Record Amount in J&J Talc Suit
Last week, a Los Angeles jury awarded what appears to be a record $417 million to a woman who says her decades-long use of Johnson’s Baby Powder caused her to develop ovarian cancer.
It’s the latest of several large awards granted by juries this year to women of different ages who claim their use of the powder made them sick.
Eva Echeverria, age 63, who lives in East Los Angeles, was too sick to testify in court, notes an article in the New York Times, but – instead – provided a recorded deposition that spoke of how she used the baby powder in her genital area from the time she was 11 years old until just recently, when she saw reports about women like her who developed the deadly cancer.
She told the jury that she had no idea about the link between talc and cancer until she read a news report about another similar suit against the personal care products giant.
It’s too late for her – the plaintiff will likely pass in the next few months – but Ms. Echeverria told her lawyer that she wanted to get the word out there to the scores of other women who likely use or have used the powder for feminine hygiene purposes.
“She told me, ‘I’m not doing this for myself,’” said her attorney. “She knows she’s going to die. She’s doing this for other women. She wants to do something good before she leaves.”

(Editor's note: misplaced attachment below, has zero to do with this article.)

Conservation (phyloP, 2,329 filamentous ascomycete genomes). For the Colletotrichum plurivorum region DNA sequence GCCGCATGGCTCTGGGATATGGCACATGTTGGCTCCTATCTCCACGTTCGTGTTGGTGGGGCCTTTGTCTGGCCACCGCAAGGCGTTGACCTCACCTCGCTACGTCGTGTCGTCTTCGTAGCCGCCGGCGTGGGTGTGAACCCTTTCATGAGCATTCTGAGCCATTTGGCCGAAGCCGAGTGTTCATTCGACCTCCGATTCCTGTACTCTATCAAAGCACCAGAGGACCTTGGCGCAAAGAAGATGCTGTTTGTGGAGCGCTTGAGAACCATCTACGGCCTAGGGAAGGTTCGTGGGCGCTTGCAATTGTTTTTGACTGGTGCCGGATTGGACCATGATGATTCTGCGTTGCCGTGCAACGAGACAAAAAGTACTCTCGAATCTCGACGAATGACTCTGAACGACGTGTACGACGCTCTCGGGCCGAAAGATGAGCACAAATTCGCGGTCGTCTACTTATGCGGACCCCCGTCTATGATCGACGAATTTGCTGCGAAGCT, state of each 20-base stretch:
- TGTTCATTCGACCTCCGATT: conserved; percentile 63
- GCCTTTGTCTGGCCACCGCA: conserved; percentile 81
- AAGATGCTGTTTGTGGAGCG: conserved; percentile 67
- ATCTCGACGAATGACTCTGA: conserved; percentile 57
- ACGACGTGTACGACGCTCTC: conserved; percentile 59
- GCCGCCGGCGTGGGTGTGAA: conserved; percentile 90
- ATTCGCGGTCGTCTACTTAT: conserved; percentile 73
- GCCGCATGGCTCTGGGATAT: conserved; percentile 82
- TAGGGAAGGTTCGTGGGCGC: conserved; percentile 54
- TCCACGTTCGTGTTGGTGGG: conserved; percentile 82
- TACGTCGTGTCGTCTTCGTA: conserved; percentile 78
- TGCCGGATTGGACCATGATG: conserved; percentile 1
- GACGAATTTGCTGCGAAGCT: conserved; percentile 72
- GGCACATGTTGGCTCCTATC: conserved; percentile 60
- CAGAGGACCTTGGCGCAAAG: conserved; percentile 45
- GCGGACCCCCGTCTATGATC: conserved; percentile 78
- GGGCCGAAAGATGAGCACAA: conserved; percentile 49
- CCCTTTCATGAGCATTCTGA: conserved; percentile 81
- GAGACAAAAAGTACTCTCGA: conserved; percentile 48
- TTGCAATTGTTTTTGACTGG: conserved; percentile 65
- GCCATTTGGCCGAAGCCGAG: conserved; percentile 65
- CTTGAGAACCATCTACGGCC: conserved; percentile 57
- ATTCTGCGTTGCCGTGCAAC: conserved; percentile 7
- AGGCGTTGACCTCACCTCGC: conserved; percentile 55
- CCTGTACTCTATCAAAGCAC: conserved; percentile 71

The number of women filing lawsuits against J&J continues to grow and victories for the plaintiffs are becoming commonplace. Just three months ago, a Virginia woman received a $110 million award and, previous to that, two Missouri plaintiffs were awarded $55 and $72 million.
The woman who received the larger amount didn’t make it to the trial. She passed away before her suit got to the courts. A few other suits have been dismissed, with J&J emerging the winner in those cases.
So far, however, Johnson and Johnson has been consistent in noting that they will appeal any and all verdicts made against them, which they find to be exorbitant and unfounded.
Though studies as far back as 1971 link talc to both ovarian and cervical tumors, the company insists that it’s all bad science and that they are in no way responsible for the deaths – or impending deaths – of these women.
“The company will continue to defend the safety of Johnson’s Baby Powder,” said J&J spokesperson, Carol Goodrich.
“Ovarian cancer is a devastating diagnosis and we deeply sympathize with the women and families impacted by this disease,” she added.
“We will appeal today’s verdict because we are guided by the science which supports the safety of Johnson’s Baby Powder.”